Q. My wife and I hold title to her home as joint tenants, and most of our cash assets are in the
form of two large IRA accounts and one big annuity. We have basic wills which leave everything
to the other and then on to our children. Our son suggested that our wills may not control what
happens to our assets when one of us dies. Should we be concerned?

A. Perhaps, in the sense that your wills will not control what happens to your assets when one of
you dies. Rather, the form of title will control as to your home, and the beneficiary designations
on your IRA’s and annuity will control what happens to those assets. Here is the way it works:

Your Home: Since you and your wife hold title to your home in joint tenancy, when one of you
dies the other will automatically become the owner by right of survivorship. The right of
survivorship is the primary feature of joint tenancy. In essence, the form of title overrides your
wills. It is only when the survivor later dies that his or her will may control who ultimately gets
the home. While many couples in California do hold their home in joint tenancy, it is often not
the best form of co-ownership. One principal reason: it does not optimize the tax benefits that go
along with holding title as ”community property” if the home has appreciated significantly in
value since the time of purchase.

Your IRA Accounts: Each of your IRA accounts will, upon the death of the IRA owner, go to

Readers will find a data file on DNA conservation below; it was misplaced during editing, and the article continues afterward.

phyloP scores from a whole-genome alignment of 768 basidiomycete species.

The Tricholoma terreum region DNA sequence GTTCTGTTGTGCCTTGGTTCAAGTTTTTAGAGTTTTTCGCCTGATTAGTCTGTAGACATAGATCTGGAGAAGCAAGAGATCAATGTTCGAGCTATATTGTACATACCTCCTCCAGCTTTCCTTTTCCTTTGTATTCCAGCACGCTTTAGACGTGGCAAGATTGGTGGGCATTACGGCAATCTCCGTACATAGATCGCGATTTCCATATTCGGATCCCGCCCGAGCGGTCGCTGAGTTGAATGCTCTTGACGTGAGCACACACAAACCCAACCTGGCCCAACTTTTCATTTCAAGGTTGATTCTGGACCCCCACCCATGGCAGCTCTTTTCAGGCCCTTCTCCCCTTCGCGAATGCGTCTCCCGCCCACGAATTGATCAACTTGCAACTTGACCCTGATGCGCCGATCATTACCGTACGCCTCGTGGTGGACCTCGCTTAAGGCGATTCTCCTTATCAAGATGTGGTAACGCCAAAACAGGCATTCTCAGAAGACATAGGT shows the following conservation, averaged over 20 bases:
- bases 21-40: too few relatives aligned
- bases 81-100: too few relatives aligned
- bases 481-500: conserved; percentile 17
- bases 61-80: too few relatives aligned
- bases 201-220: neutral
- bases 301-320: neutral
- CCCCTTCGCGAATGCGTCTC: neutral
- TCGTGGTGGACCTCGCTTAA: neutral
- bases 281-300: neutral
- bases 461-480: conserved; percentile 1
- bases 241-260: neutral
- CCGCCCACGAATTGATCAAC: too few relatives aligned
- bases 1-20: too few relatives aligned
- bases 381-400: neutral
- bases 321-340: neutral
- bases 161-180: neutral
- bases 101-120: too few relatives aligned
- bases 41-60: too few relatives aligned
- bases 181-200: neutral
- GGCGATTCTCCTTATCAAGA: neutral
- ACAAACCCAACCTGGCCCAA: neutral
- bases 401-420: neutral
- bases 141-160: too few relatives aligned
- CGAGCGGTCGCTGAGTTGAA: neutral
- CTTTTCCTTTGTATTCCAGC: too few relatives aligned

the primary beneficiary named in the account agreement signed when you created your IRAs.
Presumably, the primary beneficiary for each of you is the other spouse and, if deceased, your
children. However, the pattern of distribution very much depends upon who you designated as
primary and contingent beneficiaries when you created your accounts. It is always wise to review
these designations and retain in your permanent file a copy of the documentation you signed
when you created your accounts. As a lawyer, I have been involved in at least one case where the
IRA custodian lost the paperwork on a very large IRA account, almost costing the designated
beneficiary a six-figure tax bill because of the resulting delay in distribution. The IRS has strict
rules about handling inherited IRA accounts, and these must be observed on a timely basis to
avoid unnecessary tax.

Your Annuity: the person or persons to receive your annuity would, just like the IRA, depend
upon who was named as the beneficiaries on the annuity contract, itself. The same would be true
if you owned any other insurance products or policies. Where you have designated named
individuals to be primary or contingent beneficiaries, the contract or policy controls and not your

In view of the above, whenever clients come in to see us for estate planning, we always urge a
review of all beneficiary designations associated with IRA and other retirement accounts, as well
as annuities and other insurance products. Where appropriate, the beneficiary designations can
then be modified, so that the plan design accomplishes the clients’ goals and everything works
together. In many cases, the clients choose to name their Living Trust as the contingent
beneficiary of these contracts and policies, so that the plan of distribution integrates with the plan created in their trust.